The Illustrated London News May 5 1866’s edition shows a calm and peaceful wood cut drawing of the waters around East Port, Maine, where the Fenians made their first Raid in April 1866. The action was far over by the time the newspapers men and artists arrived to report the action. There reports were well before the other June 1866 Raids into Lower Canada.
The Fenians sailed up to Eastport, Maine near Campobello Island, New Brunswick on April 15, 1866. These Fenians were led by the John O’Mahony’s faction, who wanted to be the first Fenians to strike at the British in North America and steal the thunder from the Robert’s Senate faction, who had planned raids at the NY & VT border crossing.
O’Mahony had also hoped the island’s unresolved ownership both claimed by New Brunswick and Maine, would bring about a clash between Britain and America. Gunboats appeared from both countries to successfully hamper the Fenians. Nine armed Fenians (some reports say five), under cover of darkness, lowered a boat and rowed with muffled oars managing to land on Indian Island capturing an English revenue flag. No shots were exchanged as It is believed there was no military force on the island at the time.
The Fenian commanders withdrew, but proudly proclaimed victory. This was later commonly called “The Campo Bello fizzle” and O’Mahony’s leadership was called into question by his own organization.
Frank Leslie’s Illustrated Newspaper June 16, 1866 comments on the British reaction to Campobello Fenian incident reminding everyone of the St Alban’s Raids of Confederate agents into Vermont and the British’s lack of concern while those raiders escaped back into Canada.
O’Mahony’s Fenians Strike First and How The Newspapers Reported it.
On April 17th, 1866, The O’Mahony Faction Fenian Raid occurred near Campobello Island, New Brunswick, British North America. A small force of Fenians landed on Indian Island near Maine, with the intent of invading the nearby island of Campobello. Their original plans were always to invade Ireland by force, however they wanted to quickly strike, take credit for the first blow at Britain beating the Roberts Wing into Canada and steal headlines.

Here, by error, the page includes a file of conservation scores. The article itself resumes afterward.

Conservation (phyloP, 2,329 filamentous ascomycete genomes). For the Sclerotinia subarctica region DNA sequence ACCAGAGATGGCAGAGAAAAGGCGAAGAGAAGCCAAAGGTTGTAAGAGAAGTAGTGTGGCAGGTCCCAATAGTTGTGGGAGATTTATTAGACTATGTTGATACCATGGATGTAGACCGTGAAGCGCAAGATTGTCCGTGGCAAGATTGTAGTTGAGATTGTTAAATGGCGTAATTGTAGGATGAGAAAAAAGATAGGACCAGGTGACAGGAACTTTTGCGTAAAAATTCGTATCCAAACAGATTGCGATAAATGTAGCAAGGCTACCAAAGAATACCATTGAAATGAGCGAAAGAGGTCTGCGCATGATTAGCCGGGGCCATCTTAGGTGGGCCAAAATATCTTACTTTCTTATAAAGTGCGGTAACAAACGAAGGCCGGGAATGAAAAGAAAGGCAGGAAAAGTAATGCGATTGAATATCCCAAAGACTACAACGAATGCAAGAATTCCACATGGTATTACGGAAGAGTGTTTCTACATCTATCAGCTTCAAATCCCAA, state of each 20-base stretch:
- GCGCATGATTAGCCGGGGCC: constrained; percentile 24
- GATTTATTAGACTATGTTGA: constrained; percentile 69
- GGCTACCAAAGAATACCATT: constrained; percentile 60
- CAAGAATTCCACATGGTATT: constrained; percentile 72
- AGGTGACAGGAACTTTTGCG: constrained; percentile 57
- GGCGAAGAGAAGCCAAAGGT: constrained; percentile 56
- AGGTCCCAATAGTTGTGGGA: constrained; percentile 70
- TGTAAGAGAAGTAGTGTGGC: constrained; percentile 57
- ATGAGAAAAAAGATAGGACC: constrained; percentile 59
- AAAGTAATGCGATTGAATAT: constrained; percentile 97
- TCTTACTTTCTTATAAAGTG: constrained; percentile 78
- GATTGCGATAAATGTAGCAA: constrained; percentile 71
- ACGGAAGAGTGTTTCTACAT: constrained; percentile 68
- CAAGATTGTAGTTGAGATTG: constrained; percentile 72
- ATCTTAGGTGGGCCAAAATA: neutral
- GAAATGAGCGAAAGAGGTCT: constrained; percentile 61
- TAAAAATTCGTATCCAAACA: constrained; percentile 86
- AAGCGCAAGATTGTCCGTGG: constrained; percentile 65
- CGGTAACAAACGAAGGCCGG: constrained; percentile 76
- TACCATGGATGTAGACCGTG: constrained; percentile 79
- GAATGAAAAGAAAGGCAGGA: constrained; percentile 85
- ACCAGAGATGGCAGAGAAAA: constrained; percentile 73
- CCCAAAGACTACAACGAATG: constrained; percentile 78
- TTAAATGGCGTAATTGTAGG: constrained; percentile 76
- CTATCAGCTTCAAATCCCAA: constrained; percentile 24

There were no reported casualties and little was accomplished other than the Fenian sneaking onto the deserted island, seizing a British Customs House flag without resistance, which hung from a flag pole then returning under cover of darkness back to the US shores to claim a victory.
A few sketches of this Campobello Raid were covered by the Illustrated London New – May 5, 1866, Frank Leslie’s – April 28, 1866 and Harper’s Weekly – May 5th, 1866.
Frank Leslie’s April 28, 1866, This sketch show a very passion and tranquil scene where couple come to view the over look at the border where the Fenian Action took place. This sketch was published in a very short time of 10 days from after the action took place. Frank Leslie’s Newspaper beat all their newspaper rivals in reporting on what happened a week before, which made the Harper’s Weekly and the Illustrated London News publish their own sketch of that breaking news on the Fenian Brotherhood landing on British soil to twist the lions tail.
Frank Leslie’s April 28, 1866 Article for their Sketch.
Harper’s Weekly May 5th, 1866, The pastoral scene where the Fenian Raid took place
Harper’s Weekly May 5th, 1866 article which goes with the sketch
The Illustrated London News, May 5, 1866
Other than several scenic views, not much is going on within the sketches, which just demonstrates the lack of action or real eyewitness accounts of what was later termed a Fenian Fiasco. However, Frank Leslie beat their rival Illustrated newspaper, Harper’s Week by a full week reporting on the Fenian Raid by a full week which was a very big deal within the newspaper business. It is more than likely Frank Leslie sent a newspaper artist up there to report back but all he could find were ships on the water so in order to beat their NY Newspaper rival to the punch he sketch that and sent it to be printed. Despite being across the Atlantic Ocean, even the Illustrated London News published their sketch of a similar scene with little Fenian action for their readers on the same day Harper’s Weekly got their sketch published.